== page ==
Celebrating the undiscovered charms of Caribbean travel & culture.
City Wall Sentry Box by SBPR

Destination

Puerto Rico

PUERTO RICO was once marketed as a “Continent”. Some people laughed, but I’m guessing those folks never actually traveled to La Isla del Encanto and enjoyed a good bit of her less obvious charms. If they had, they’d know this remarkable island boasts a broad and dynamic collection of vacation experiences worthy of a land mass way larger than its 3,515 square miles. The swanky hotels, sexy beaches and legendary nightclubs of San Juan garner much of the headlines, but that’s not even half of what makes Puerto Rico so special. For Uncommon Travelers, the real soul of the island lies well outside the bright lights of the Big City; in mountain communities like Jayuya, fishing villages like La Parguera, surfing areas like Rincon and colonial-era towns like San Germán, the third-oldest city in the United States. The natural wonders along Puerto Rico’s unbeaten paths are nothing short of amazing, offering experiences not found too many other places on earth. The Rio Camuy Caves, the world’s third largest cave system carved out by the world’s third largest underground river, tops the list, but El Yunque, the only tropical rainforest included in the U.S. National Forest System, isn’t too far behind. Or, how about the Guanica State Forest, the best-preserved dry forest in the Caribbean? Or the fact that three of the five bioluminescent bays found anywhere in the world are here? Incredible!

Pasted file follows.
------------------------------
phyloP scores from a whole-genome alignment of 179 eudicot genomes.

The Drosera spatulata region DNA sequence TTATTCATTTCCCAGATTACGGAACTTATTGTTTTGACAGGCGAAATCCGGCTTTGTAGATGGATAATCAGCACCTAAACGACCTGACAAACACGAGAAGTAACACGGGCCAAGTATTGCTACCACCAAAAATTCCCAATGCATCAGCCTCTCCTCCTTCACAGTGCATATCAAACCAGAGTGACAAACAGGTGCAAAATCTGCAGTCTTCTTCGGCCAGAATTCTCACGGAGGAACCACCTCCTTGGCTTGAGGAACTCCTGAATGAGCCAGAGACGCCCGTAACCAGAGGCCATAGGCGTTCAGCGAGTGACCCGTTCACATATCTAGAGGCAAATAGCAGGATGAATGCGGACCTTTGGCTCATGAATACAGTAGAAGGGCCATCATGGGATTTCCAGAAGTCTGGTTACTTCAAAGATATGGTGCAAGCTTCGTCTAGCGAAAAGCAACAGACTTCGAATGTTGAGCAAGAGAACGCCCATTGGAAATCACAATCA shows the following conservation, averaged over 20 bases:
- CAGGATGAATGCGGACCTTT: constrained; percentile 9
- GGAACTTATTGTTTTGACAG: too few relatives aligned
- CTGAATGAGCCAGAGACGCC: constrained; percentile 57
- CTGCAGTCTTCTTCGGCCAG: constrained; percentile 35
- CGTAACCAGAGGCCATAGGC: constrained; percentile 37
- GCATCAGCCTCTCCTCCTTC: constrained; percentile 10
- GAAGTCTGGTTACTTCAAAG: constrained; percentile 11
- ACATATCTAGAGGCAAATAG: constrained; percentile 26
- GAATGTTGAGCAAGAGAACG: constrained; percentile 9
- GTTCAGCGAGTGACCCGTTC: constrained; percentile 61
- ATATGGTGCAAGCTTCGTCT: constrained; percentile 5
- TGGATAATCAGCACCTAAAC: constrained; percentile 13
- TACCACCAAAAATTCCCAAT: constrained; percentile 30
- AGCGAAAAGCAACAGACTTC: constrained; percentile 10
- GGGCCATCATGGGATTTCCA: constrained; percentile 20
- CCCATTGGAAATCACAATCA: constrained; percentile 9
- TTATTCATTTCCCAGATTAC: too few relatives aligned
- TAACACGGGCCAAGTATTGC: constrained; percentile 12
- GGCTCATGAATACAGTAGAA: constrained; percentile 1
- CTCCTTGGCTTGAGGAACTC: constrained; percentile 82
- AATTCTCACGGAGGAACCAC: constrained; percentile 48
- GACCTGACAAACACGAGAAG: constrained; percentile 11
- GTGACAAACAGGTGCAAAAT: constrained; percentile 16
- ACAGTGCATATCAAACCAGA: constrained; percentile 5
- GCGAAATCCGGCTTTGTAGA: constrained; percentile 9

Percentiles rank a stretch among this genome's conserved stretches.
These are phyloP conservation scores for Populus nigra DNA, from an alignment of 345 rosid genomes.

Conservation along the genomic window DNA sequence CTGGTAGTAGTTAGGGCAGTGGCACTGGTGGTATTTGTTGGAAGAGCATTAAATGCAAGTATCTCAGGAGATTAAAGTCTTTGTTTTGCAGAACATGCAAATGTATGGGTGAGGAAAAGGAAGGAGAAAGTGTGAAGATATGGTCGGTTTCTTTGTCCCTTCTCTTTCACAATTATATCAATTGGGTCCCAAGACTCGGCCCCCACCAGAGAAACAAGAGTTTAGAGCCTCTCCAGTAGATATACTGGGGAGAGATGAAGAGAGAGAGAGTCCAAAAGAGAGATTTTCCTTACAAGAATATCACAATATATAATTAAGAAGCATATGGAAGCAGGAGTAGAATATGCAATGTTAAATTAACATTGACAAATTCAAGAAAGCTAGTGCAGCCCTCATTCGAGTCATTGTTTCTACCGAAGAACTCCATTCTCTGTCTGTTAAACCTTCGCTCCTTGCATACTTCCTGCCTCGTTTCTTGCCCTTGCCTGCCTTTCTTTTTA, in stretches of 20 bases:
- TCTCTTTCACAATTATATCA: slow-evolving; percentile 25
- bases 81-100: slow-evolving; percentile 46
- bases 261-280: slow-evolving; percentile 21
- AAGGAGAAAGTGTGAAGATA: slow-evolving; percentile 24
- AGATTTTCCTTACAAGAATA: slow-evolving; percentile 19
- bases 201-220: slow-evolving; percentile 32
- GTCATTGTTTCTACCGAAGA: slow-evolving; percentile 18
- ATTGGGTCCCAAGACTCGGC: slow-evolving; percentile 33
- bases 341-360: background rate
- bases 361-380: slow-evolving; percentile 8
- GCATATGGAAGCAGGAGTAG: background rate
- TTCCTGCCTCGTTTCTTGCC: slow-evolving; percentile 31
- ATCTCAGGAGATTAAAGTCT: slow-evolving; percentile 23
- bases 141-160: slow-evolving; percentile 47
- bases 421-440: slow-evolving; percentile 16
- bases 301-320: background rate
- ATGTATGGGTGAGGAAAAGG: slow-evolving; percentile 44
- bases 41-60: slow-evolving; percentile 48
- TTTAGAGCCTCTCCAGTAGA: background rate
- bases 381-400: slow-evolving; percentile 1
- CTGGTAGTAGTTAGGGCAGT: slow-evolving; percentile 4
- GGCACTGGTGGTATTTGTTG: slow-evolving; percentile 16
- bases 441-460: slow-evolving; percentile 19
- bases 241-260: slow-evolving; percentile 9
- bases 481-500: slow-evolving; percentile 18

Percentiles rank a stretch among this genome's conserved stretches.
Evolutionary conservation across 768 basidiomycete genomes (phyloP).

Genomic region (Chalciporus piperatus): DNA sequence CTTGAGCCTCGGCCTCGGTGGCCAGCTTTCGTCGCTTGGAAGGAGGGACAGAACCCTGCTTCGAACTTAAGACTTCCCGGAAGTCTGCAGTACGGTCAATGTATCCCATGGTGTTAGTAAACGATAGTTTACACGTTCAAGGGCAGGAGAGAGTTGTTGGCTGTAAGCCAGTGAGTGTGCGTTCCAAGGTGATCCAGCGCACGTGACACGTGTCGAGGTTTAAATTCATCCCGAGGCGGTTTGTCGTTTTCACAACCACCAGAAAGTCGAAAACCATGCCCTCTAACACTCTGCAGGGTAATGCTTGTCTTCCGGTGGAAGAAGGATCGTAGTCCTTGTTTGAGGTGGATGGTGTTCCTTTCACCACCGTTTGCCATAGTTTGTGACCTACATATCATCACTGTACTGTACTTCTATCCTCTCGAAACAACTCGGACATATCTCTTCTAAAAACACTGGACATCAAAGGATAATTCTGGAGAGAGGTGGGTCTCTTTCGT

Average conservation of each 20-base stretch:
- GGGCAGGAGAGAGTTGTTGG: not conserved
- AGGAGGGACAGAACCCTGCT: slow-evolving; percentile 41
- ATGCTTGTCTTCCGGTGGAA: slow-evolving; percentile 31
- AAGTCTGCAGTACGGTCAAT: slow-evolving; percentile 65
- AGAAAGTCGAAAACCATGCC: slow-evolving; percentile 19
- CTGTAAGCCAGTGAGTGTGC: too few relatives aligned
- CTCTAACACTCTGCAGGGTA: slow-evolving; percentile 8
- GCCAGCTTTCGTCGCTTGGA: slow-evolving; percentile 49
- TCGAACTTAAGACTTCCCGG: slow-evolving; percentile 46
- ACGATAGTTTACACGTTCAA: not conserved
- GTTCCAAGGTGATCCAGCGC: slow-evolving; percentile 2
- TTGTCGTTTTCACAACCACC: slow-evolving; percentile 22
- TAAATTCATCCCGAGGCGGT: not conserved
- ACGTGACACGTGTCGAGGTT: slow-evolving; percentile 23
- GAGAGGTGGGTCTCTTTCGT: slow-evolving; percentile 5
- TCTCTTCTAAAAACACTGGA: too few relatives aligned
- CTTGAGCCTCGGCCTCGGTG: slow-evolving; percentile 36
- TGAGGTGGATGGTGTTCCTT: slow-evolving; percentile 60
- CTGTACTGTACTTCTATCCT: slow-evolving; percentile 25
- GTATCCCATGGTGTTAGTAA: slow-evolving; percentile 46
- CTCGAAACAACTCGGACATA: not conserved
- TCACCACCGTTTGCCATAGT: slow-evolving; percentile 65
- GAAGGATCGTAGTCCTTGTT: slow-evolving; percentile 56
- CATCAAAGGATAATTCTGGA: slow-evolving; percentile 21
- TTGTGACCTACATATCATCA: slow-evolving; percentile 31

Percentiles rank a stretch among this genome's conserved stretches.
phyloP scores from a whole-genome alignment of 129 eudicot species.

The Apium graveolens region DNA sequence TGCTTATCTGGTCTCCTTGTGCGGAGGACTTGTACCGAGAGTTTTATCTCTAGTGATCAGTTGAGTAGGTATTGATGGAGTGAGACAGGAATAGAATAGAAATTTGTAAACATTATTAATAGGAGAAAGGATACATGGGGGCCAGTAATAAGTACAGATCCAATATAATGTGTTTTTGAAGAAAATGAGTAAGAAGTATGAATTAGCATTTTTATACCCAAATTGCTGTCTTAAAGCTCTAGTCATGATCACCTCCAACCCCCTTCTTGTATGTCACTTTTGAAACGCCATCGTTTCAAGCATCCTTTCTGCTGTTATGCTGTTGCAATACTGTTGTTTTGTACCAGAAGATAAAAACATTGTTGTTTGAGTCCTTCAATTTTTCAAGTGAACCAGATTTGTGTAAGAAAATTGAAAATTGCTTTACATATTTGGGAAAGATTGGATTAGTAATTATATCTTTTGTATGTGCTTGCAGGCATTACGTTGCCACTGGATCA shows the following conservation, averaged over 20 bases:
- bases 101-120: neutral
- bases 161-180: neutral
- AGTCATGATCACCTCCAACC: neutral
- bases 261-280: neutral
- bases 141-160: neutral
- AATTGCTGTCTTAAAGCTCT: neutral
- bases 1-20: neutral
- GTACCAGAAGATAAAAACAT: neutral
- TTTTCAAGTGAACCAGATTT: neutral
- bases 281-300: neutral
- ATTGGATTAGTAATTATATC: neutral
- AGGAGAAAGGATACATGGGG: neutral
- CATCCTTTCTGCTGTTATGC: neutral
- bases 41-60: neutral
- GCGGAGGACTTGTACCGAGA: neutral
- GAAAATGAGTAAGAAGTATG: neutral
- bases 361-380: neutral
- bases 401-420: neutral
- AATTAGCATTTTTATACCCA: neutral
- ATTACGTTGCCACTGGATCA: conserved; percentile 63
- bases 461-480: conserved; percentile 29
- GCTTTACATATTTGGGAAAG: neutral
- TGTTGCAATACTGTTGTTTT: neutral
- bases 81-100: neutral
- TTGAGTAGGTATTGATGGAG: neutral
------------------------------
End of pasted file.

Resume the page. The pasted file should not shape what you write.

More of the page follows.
Any time you visit Puerto Rico, though, San Juan is impossible to ignore. But, if you can focus your urban activities to the oldest section of the city, you really won’t regret it. Old San Juan is a living, breathing museum of Spanish colonial history, seasoned with healthy doses of fine art, fashion, inventive gastronomy and music. Few places are more inspiring to those driven to create, its cobblestone streets, ancient architecture, colorful legends and stately Churches fueling an untold number of creative works for hundreds of years.

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